The Latest in New York

Why the Knish Became New York's Miss Congeniality

"People used to say, 'the streets in New York are paved in gold,'" Laura Silver said to me over the phone. "No they're not. They're paved in knishes." Born in Brooklyn and bred in Queens, Silver is the world's leading authority on the knish, and she knows just how vital it is to Jews'—and New Yorkers'—culinary heritage, even if everyone else forgets about the poor thing. More

The Secrets of Aging Cheese: A Tour of Murray's Cheese Caves

Most of our favorite cheeses have one thing in the common: They tend to have some age. While some cheeses are best eaten the day they're made, others take time. And mold. And the right temperature and humidity. And a bat cave to linger in until they're ready to emerge fully formed. Here's what happens in those caves when the humans aren't watching. More

How Brooklyn's Acme Makes 5,000 Pounds of Whitefish Salad a Day

Imagine if tuna salad had a silky texture and a delicately smoky and oily flavor. That's whitefish salad. Acme Smoked Fish, a standard-bearer of the form and certainly the largest producer in New York City, makes over 5,000 pounds of whitefish salad every day. Wolphram Alpha tells me that's the equivalent of 1.3 small cars or 40% of an elephant. Of fish-mayo salad. Every. Day. More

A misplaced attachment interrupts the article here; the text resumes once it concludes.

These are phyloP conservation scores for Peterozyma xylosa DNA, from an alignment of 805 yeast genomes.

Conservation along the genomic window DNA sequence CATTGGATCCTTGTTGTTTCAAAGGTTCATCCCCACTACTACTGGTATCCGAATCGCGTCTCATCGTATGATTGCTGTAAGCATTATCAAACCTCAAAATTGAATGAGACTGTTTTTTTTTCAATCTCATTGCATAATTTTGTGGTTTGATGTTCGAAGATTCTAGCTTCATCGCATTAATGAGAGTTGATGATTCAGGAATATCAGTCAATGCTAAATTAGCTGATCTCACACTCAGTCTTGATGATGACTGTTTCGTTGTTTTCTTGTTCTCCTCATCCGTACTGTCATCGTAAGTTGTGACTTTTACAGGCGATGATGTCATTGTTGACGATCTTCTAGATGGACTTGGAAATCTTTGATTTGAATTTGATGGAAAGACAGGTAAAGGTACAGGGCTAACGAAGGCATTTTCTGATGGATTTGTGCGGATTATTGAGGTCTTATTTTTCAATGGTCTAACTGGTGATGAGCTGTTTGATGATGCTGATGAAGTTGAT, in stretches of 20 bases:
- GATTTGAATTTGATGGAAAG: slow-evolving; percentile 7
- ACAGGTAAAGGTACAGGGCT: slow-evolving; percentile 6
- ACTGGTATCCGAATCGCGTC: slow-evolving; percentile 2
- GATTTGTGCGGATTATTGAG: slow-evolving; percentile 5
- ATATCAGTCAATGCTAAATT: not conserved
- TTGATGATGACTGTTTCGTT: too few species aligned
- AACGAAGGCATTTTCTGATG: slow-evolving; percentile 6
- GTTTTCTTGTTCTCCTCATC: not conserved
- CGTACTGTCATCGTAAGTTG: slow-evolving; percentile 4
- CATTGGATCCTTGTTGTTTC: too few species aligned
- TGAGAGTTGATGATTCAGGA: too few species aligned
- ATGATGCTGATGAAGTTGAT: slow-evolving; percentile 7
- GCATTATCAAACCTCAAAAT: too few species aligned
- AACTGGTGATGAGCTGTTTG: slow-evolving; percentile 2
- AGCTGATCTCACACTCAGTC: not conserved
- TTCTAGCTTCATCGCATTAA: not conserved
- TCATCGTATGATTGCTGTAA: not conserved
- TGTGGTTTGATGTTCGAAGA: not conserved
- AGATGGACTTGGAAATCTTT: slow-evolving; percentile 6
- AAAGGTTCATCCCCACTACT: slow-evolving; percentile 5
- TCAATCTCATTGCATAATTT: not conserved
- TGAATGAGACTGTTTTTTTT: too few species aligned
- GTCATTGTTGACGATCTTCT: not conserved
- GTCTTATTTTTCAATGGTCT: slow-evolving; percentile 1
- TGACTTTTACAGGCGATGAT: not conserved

Why Diners Are More Important Than Ever

I've had a egg- and toast-loaded three months of eavesdropping while eating my way through New York's diners, as many as I could without getting divorced, and have come to the inescapable conclusion that they are as essential to our way of life, our democracy, and our sense of community, as any other American institution we have right now. More

The Better Fruitcake: Baking Stollen at NYC's Bien Cuit Bakery

"It's like a yeasted fruitcake with all of the good stuff and none of the bad," says baker Zachary Golper of his best-in-class stollen. It's a dense, buttery loaf perfumed with citrus zest, orange blossom, and rum. The crumb is stuffed with a delicate almond cream, and the whole thing is "baptized" after baking in a bath of clarified butter, then finished with powdered sugar as fluffy as the season's first snowfall. More

Coconut, Spice, and Everything Nice: 
Learning Old-School Sri Lankan Cooking on Staten Island

The dining room of Staten Island's New Asha is all styrofoam and steam tables. But when you step into the back kitchen, it's a wholly different world. Bamboo steamers gurgle over pots of boiling water and jars of homemade spice blends line the walls. A hand-powered drill and a machete are on hand to transform hirsute whole coconuts into snowy white mounds of freshly ground flesh. More

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